OR44-2 Leptin-Responsive GABAergic Neurons Are Necessary For Pubertal Maturation In Female Mice

Program: Abstracts - Orals, Featured Poster Presentations, and Posters
Session: OR44-Female Reproductive Endocrinology
Basic/Translational
Tuesday, June 18, 2013: 9:15 AM-10:45 AM
Presentation Start Time: 9:30 AM
Room 256 (Moscone Center)
Cecilia Martin*1, Victor Manuel Navarro2, Linh Vong3, Rona S. Carroll2 and Bradford Barr Lowell4
1Brigham & Women Hospital/Harvard Medical School, Boston, MA, 2Brigham and Women's Hospital, Boston, MA, 3Beth Israel Deaconess Medical Center, Boston, MA, 4Beth Israel Deaconess Med Ctr, Boston, MA
The adipocyte-derived hormone leptin has a profound influence on energy homeostasis and fertility. Mice deficient in (ob/ob) or resistant to (db/db) leptin are infertile and obese. Humans with congenital leptin deficiency present a similar phenotype, and recombinant leptin treatment restores normal body weight and triggers the onset of puberty. The underlying neurocircuitry responsible for the influence of leptin on reproductive function is poorly understood, in part because of incomplete knowledge regarding first-order, leptin-responsive neurons. To address this knowledge gap, we performed reproductive phenotype analysis of Vgat-Cre;Leprlox/lox and Vglut2-Cre;Leprlox/lox mice, which have selective deletion of the leptin receptor in GABAergic (inhibitory) or glutamatergic (excitatory) neurons, respectively. Female Vgat-Cre;Leprlox/lox mice were obese and showed delayed and only partial vaginal opening compared to control littermates. Furthermore, these mice had abnormal estrous cycles with persistent diestrus and atrophic reproductive tracts, suggesting reduced levels of circulating estradiol, as well as absent corpora lutea in the ovaries. In contrast, female Vglut2-Cre;Leprlox/lox mice exhibited no difference in body weight, timing of vaginal opening, or estrous cyclicity, as well as grossly normal ovaries (including the presence of corpora lutea) and uteri when compared with Leprlox/lox littermate controls. Based on the abnormal reproductive phenotype observed in Vgat-Cre;Leprlox/lox mice, we hypothesized that the mice had an impairment in central activation of the HPG axis, potentially as a result of reduced kisspeptin drive. To test this possibility, we injected 1 nmol kisspeptin-10 (Kp10) or vehicle (saline) centrally (intracerebroventricularly) in two-month-old Vgat-Cre;Leprlox/lox females and control littermates (Leprlox/lox). We found that serum LH and FSH levels were significantly increased 20 minutes after Kp10 administration in both groups. Similarly, ovariectomized Vgat-Cre;Leprlox/lox females showed a compensatory rise in gonadotropin levels comparable to control females, indicating that the negative feedback effect of sex steroids was still present. In conclusion, our findings indicate that leptin-responsive GABAergic neurons – but not glutamatergic neurons – act as metabolic sensors to regulate the reproductive axis.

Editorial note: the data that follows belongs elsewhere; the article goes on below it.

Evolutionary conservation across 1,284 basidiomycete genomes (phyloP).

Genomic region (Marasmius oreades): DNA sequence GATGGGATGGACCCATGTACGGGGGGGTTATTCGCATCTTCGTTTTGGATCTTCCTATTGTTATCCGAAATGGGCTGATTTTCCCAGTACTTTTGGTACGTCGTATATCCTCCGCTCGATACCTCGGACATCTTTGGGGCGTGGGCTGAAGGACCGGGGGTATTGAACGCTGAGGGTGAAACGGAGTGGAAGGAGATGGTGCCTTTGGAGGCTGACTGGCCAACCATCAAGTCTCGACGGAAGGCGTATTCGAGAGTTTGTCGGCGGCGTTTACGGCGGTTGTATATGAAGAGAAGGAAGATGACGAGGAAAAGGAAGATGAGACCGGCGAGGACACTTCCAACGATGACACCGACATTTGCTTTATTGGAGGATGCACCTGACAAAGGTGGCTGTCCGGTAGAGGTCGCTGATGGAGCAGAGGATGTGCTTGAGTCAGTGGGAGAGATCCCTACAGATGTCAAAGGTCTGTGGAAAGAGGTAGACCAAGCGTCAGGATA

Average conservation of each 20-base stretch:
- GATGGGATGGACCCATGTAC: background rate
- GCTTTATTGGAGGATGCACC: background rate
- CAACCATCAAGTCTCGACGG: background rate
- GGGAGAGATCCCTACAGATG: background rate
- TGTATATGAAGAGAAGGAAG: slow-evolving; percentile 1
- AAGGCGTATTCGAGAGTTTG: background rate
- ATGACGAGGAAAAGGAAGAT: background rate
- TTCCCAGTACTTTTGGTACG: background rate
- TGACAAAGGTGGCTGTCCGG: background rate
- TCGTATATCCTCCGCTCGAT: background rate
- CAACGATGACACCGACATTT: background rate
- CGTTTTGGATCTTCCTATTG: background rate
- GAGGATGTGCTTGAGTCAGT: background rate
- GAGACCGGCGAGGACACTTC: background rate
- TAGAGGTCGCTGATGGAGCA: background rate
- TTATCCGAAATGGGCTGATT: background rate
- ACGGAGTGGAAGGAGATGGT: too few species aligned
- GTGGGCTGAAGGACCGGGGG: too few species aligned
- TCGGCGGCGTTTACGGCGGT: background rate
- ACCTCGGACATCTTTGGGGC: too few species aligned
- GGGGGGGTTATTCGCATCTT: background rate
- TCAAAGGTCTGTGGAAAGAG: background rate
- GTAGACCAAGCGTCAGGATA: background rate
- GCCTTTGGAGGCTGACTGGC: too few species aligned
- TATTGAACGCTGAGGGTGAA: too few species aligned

Nothing to Disclose: CM, VMN, LV, RSC, BBL

*Please take note of The Endocrine Society's News Embargo Policy at http://www.endo-society.org/endo2013/media.cfm